The simple reading of the gemara is that Rabba’s peshat is accepted and in explaining that the beraysa that says it is assur to to put wheat in a Rechayim is according to Beis Hillel. This then means that the issur is because of hashmaas kol and such is the pesak of Rabbeinu Chananel. However, Rabbeinu Tam has a different reading of the gemara. He understands that Rav Oshaya accepted the reading of Rav Yosef in the beraysa, i.e. the words מאן תנא שביתת כלים דאוריתא are not discussing the opinion in general, but the beraysa we had just discussed. Thus Rav Oshaya agrees with the peshat of Rav Yosef (and he is the decider of pesak!), in which case the issur of hashmaas kol is not mentioned there, rather the issur by rechayim is due to שביתת כלים. This would mean that we do not have such an issur of השמעת קול learned out from the beraysa and perhaps no such issur exists.
As it turns out, the issue of what the pesak is in our sugya is a major machlokes rishonim, with the Baal Hamaor agreeing with Rabbeinu Tam and Ramban disagreeing. The Rambam omits this din and the Rif seems to be meikil about hashmaas kol as well, though he quotes the opinoin to be machmir due to hashmaas kol. For this reason, the Beis Yosef writes that we can be meikil in hashmaas kol and codifies this in the Shulchan Aruch as well (רנב:ה). The Rema starts by agreeing with this and then writes ויש אוסרים.
For this reason under various circumstances heterim are given even for things that make noise, especially in cases of financial loss. One significant one (and important if you want to do chazara early shabbas morning) is for an alarm clock, as the Rema writes “אע”פ שמשמיע קול להודיע השעות בשבת כי הכל יודעים שדרכו להעמידן מאתמול ”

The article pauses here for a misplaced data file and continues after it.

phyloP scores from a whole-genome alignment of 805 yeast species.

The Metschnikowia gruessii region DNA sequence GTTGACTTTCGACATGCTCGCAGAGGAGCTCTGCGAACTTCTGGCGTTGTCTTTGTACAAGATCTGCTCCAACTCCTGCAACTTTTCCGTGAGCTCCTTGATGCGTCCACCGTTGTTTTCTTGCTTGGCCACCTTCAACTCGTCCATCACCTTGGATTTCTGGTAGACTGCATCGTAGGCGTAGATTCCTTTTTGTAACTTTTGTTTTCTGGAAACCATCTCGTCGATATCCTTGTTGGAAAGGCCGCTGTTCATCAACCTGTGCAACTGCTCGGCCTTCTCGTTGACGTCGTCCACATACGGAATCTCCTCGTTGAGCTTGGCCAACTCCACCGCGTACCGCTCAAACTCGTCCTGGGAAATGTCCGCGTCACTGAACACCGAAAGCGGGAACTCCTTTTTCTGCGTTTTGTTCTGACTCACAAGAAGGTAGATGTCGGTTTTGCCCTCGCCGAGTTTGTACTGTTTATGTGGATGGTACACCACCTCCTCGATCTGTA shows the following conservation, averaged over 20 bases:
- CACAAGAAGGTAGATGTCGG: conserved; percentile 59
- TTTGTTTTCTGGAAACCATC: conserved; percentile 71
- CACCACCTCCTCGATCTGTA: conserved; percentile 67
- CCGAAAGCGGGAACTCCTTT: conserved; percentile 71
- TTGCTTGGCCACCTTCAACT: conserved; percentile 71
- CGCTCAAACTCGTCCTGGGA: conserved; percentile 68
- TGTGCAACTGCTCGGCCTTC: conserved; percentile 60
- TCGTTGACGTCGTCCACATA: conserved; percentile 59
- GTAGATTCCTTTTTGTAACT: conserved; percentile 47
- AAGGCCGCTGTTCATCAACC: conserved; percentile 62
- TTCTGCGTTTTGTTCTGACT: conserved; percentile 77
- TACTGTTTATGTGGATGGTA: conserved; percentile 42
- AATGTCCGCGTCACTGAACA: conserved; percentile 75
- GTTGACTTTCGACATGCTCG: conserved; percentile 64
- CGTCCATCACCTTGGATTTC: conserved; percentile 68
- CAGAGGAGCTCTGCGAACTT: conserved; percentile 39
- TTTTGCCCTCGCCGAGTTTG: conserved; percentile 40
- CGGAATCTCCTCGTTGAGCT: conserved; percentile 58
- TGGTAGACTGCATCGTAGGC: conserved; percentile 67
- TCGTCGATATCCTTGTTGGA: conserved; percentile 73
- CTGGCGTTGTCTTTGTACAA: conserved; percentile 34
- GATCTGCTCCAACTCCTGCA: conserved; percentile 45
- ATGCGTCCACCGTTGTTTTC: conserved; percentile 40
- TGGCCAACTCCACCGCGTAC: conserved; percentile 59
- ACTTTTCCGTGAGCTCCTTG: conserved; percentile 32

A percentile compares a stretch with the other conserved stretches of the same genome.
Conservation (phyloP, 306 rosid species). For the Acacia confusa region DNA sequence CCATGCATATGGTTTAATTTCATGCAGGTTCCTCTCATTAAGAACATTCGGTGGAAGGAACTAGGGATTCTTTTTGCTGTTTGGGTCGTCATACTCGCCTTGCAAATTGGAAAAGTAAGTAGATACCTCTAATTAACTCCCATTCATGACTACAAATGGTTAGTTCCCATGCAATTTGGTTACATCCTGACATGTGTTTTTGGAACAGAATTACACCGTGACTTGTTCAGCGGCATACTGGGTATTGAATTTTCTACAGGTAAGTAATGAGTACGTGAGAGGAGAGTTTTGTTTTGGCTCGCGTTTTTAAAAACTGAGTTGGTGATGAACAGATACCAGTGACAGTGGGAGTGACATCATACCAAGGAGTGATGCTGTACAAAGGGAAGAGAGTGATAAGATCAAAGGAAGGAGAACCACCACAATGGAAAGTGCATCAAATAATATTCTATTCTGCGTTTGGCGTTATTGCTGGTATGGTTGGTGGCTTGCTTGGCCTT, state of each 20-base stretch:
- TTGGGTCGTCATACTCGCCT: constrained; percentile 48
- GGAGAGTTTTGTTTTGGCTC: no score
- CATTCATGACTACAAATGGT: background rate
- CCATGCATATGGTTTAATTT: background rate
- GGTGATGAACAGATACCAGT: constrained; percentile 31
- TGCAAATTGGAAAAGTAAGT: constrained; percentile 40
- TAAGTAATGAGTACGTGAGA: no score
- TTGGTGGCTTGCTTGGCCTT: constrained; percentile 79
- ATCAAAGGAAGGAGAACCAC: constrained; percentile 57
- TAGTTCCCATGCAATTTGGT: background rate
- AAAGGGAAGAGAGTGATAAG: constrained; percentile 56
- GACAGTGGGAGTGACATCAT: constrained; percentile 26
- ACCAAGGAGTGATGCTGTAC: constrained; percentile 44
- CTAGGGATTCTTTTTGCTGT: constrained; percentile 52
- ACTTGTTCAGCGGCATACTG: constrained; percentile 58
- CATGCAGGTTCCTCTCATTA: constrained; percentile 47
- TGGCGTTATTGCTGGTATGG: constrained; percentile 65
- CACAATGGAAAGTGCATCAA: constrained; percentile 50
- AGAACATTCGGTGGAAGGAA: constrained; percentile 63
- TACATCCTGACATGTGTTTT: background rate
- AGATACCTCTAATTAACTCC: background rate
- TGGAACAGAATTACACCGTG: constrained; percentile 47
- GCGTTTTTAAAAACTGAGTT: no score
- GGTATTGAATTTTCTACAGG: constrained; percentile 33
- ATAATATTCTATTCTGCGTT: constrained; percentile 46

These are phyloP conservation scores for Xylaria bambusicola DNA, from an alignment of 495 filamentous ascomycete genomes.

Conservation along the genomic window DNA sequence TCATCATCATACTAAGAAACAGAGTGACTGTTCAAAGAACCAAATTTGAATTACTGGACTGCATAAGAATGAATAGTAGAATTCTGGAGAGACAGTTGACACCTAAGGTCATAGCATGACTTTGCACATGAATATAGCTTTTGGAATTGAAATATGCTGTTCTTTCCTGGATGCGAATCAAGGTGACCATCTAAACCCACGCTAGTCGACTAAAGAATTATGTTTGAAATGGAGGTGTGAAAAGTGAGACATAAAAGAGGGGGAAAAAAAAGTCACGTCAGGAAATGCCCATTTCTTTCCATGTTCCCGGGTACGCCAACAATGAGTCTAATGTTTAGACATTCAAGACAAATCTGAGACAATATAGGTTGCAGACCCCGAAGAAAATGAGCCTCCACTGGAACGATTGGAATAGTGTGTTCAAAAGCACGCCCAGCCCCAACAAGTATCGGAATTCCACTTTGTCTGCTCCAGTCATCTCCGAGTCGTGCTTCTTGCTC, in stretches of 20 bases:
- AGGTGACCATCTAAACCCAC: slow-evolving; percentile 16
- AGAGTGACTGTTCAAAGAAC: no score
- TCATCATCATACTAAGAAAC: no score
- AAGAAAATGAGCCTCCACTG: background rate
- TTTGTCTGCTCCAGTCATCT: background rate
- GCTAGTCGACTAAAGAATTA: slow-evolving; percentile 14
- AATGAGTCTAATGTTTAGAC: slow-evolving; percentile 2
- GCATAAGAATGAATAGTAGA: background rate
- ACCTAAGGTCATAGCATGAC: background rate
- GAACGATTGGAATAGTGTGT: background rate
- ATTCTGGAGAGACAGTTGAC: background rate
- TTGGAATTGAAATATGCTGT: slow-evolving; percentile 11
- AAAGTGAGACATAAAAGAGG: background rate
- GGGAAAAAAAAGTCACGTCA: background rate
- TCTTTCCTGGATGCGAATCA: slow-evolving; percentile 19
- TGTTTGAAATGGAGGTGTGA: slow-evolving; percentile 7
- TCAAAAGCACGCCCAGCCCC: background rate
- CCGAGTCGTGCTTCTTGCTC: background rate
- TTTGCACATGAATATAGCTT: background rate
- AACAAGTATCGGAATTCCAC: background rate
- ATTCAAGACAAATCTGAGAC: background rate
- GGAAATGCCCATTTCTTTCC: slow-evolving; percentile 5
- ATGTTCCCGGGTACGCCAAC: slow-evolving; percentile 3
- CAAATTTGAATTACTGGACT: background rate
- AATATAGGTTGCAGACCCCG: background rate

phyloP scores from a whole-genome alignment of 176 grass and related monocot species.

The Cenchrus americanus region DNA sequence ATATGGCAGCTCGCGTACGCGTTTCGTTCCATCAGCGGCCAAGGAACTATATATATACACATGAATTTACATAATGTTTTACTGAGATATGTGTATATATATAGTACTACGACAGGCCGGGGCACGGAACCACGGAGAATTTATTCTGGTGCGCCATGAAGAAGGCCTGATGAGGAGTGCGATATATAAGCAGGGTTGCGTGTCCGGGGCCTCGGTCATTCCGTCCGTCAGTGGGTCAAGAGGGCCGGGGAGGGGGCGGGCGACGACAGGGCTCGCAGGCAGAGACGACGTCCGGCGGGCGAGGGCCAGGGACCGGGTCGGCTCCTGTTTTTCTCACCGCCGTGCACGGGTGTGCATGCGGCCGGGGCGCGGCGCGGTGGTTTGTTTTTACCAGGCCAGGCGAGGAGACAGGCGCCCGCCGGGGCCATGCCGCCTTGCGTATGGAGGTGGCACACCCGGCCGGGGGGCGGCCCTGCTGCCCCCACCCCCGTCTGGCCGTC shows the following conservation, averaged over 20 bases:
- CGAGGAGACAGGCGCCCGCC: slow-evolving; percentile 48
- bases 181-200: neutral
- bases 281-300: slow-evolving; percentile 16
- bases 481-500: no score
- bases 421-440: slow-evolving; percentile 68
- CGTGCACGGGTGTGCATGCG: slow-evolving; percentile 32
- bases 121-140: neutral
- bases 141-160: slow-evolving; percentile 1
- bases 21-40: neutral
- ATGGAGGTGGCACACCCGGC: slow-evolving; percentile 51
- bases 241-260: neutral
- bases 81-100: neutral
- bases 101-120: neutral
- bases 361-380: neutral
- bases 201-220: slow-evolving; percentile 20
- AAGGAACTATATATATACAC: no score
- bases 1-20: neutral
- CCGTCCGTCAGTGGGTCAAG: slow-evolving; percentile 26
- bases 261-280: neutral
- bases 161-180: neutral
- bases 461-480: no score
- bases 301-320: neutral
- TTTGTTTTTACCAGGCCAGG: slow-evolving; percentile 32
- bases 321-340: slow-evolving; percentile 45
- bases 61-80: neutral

Rav Meir explained in shiur that the issue of hashmaas kol is based on אוושא מילתא, which means a zilzul in shabbas. What creates the zilzul – if it is the noise itself, then why should the clock be allowed just because people know you set it up before? I think the tzitz eliezer in chelek 4 siman 31 (http://hebrewbooks.org/pdfpager.aspx?req=14503&pgnum=169) explains this idea. He says that the אוושא מילתא is still connected to whether people will think this is something you may have decided to do on shabbas in violation or obviously did beforehand. In his case, (he is dealing with watering seeds on shabbas where the sprinkler was turned on before shabbas), he feels that that people will realize that you needed to set it up beforehand (due to the urgency of that case), so maybe the idea is the same with the alarm clock – that it is obvious to people that you set up the alarm clock before and therefore the noise itself is less of a zilzul.